New research finds that testing for an inflammatory marker is a stronger predictor than apnea-hypopnea index alone.
New research from Penn State University suggests that a simple blood test can shed light on which patients may eventually experience these comorbidities. C-reactive protein (CRP), a general inflammatory marker easily obtained from a blood sample, could give clinicians a window into an OSA patient’s future metabolic health with more precision than current diagnostic tools, according to research published in the journal Physiological Reports.
The study compared the inflammatory biomarker CRP with the apnea hypopnea index (AHI) in identifying the presence and severity of hypertension and hyperglycemia in middle-aged adults with mild to moderate OSA. The study showed CRP to be a stronger predictor of elevated blood pressure and fasting glucose levels than AHI alone.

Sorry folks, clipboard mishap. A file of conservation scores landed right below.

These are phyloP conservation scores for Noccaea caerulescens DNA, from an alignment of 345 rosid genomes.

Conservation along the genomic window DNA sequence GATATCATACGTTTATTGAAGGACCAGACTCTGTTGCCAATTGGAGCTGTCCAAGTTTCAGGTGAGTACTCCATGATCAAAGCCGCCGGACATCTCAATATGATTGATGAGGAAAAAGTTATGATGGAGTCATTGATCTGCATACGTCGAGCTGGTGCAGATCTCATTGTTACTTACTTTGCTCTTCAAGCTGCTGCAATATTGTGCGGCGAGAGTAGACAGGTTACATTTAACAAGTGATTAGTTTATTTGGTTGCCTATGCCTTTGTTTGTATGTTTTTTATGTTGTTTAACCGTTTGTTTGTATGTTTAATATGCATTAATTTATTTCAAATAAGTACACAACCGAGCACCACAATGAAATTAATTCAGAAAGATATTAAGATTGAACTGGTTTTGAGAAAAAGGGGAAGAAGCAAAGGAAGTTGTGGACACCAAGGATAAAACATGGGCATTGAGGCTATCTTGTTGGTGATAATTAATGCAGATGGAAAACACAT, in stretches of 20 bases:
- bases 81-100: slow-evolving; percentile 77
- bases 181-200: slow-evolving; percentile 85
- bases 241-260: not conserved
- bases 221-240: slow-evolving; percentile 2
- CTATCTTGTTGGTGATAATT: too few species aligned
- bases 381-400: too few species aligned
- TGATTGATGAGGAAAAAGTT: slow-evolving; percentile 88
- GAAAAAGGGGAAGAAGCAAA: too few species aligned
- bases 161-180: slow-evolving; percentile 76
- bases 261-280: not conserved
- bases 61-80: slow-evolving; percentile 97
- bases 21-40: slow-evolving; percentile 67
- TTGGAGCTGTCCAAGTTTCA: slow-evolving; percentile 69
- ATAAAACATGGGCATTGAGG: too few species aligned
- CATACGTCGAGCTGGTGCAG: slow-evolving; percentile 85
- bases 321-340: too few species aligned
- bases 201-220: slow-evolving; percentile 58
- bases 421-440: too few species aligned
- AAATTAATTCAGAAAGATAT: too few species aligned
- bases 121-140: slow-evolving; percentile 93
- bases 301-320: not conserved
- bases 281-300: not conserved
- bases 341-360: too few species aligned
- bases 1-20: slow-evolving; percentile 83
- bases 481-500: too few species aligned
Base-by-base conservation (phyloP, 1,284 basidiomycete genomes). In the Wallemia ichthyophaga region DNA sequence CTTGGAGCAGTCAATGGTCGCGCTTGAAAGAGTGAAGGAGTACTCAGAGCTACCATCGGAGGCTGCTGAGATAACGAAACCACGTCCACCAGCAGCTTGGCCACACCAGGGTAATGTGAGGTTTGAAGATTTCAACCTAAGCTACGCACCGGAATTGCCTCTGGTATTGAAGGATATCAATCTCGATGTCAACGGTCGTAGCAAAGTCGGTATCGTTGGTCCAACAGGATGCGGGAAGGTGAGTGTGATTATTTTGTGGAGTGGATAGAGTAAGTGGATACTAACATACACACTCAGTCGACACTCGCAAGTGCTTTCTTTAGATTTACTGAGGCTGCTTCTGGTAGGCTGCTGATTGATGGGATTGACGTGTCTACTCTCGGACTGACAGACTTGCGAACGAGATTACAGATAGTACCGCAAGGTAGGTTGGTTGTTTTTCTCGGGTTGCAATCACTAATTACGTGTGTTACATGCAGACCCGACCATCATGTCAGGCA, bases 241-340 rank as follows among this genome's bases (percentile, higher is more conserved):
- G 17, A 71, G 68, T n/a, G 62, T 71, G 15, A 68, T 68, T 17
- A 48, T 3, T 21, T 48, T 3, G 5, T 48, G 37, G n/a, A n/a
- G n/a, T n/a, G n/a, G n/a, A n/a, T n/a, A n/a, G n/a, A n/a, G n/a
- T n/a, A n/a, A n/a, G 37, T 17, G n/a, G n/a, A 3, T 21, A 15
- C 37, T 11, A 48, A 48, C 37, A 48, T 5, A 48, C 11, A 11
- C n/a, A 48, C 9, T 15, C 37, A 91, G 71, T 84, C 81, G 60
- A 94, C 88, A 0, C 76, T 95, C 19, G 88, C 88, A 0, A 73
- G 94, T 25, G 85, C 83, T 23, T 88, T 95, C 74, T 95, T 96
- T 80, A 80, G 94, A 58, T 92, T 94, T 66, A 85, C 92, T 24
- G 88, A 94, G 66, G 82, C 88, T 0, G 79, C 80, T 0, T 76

If sleep clinicians incorporate regular CRP testing into their clinical practice, they could offer more precision care to improve patient outcomes, explains coauthor Alexandros Vgontzas, MD, university chair in Sleep Disorders Medicine at Penn State.
“These preliminary findings suggest that including a measure of CRP improves the ability for clinicians to detect cases of mild-to-moderate OSA with true cardiometabolic risk, with implications in improving prognosis and treatment within this clinically gray area,” the authors wrote.